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More Firsts

After reading your “First Fish” article in the June issue, I sent in my granddaughter’s picture. She just received her award this week. I’m not sure who was more delighted: her or me.

Her little sister is now determined to catch a fish also—more good memories to come!

Karin Capron, Mission, Kansas

Litter Or Not?

Your comments in “Vantage Point” touched an area near and dear to my heart. I could never drop trash on the ground without my conscience bothering me. I raised my children with the same ethics. Unfortunately many people were not taught such ethics.

We live in a rural community, and it is too common to view litter along our beautiful wildflower arrayed roads. Although I realize that some people will litter no matter what facilities are provided for the disposal of trash, I also realize that there is little effort put into providing containers and or dumpsters to deposit this trash.

While traveling in other states, I have noticed dumpsters placed in very remote pull-off areas. These dumpsters seem to be well used by the public.

Unless facilities are provided, people have to find other ways of getting rid of their trash.

Al Denyer, Poyner

Editor’s note: More trash cans likely would have little effect on the litter problem. Instead of throwing a wrapper or can out of a car window or throwing it on the ground, people could hold onto it until they can dispose of it at home or in a receptacle provided by gas station or fast food outlet. Littering is a decision some people make. You’re letting them off the hook if you excuse such behavior because there doesn’t happen to be a trash can nearby.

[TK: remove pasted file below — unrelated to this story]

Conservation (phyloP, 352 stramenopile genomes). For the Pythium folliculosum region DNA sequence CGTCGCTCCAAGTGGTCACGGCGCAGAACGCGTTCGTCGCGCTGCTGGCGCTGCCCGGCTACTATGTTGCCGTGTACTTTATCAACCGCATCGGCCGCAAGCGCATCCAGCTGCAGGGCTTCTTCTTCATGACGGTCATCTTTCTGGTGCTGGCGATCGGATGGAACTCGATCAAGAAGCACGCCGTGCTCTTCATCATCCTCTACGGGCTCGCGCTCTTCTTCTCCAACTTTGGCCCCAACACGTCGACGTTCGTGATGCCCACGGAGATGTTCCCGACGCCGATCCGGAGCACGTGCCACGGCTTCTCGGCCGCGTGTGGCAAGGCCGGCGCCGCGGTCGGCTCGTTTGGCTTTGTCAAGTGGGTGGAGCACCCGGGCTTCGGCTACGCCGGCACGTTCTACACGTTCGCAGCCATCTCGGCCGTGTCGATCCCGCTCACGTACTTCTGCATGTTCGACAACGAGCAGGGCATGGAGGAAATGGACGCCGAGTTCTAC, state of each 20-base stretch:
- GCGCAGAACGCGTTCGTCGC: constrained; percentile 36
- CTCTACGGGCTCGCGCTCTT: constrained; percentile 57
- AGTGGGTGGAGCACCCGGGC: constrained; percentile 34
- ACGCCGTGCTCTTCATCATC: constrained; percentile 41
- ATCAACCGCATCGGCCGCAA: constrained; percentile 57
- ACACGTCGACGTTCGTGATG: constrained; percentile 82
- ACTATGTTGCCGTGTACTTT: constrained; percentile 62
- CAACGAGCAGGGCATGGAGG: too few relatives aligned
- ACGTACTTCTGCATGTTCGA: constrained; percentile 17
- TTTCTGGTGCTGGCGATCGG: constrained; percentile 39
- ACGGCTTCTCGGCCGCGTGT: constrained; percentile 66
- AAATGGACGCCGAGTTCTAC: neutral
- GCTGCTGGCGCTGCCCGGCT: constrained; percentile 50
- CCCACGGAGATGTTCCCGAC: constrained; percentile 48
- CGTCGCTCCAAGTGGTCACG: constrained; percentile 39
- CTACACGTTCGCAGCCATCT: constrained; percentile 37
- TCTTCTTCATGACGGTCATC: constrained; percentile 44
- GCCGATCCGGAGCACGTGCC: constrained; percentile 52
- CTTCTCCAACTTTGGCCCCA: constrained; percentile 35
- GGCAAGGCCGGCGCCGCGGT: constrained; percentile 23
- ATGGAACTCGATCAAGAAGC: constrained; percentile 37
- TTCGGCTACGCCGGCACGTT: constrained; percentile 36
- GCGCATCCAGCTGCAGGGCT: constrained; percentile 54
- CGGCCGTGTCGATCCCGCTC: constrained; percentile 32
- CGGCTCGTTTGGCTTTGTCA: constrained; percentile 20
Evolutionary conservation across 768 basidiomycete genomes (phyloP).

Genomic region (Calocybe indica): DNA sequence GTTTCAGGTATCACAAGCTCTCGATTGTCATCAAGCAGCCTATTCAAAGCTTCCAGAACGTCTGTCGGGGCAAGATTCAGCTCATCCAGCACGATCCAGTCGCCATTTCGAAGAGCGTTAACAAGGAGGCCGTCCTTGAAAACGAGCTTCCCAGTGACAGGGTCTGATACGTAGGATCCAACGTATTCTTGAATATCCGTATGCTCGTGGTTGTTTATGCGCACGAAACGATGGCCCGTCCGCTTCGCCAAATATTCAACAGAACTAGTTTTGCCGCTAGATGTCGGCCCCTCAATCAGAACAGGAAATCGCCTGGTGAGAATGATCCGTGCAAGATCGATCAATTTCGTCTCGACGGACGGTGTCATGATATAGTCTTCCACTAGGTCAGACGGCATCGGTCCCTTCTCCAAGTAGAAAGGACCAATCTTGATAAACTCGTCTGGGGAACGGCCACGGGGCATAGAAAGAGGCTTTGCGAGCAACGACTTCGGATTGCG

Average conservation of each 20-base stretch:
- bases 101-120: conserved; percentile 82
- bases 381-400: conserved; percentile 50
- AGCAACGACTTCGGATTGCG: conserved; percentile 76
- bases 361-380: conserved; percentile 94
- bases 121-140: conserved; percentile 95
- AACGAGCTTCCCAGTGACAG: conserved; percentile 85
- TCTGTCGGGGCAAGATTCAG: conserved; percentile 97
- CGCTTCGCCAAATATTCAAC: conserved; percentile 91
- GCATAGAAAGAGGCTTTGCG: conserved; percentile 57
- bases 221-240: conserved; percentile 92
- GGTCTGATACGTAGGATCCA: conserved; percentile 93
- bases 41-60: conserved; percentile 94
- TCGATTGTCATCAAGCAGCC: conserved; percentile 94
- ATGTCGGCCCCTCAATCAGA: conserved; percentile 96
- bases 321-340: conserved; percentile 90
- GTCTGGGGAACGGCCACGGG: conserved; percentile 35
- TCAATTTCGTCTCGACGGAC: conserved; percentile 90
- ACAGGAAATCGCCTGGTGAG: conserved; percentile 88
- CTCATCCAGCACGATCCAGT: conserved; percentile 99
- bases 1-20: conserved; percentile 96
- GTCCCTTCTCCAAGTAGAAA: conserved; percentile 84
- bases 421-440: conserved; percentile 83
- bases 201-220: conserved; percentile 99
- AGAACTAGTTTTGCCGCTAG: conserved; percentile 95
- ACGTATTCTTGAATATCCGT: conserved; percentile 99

Good Student

I was a beginning teacher in 1951 and full of ideas on how to make the world a better place. One of my recommendations to my sixth-grade class was to subscribe to the Missouri Conservationist. I believe in conservation, especially Missouri style.

Recently I met a member of this class. He thanked me for introducing him to the magazine, which he still receives and reads.

Thanks for holding his interest.

Clifford Woehrle, St. Louis

Fish Story

My grandfather used to tell of a man who caught a fish so big from the Mississippi River that the local scales couldn’t weigh it. Even the truck scale at the granary wasn’t big enough. So grandfather took the huge fish’s picture. As the story goes, the picture alone weighed 38 pounds.

Jim Holley, Elsberry

Something Fishy

The puzzle on page 15 of your Outside In section of the May magazine left out two fish in the list—herring and perch.

Tom Wirt, Springfield

Image Problem

I read with compassion and amusement about the turkey that broke a window and burst into a man’s bedroom. It reminded me of a male peacock at a folk festival I attended. He caused considerable damage to a car by attacking his reflection in the shiny hubcaps and polished finish. Talk about hard-headed!

Although he left blood behind, he was back the next day to do battle with any vehicle that had been through a car wash.

Alex Usher, Webster Groves

Cover Quality

Your May cover photo of goggle-eye taken by Cliff White is one of the most Ozarkian photographs I’ve seen. Color, the illusion of motion—everything is clear-water, chert-rock-bottom perfect! I wish I had taken the picture. I wish I had caught the string of goggle-eye.

Leland Payton, Springfield

Panfish Supreme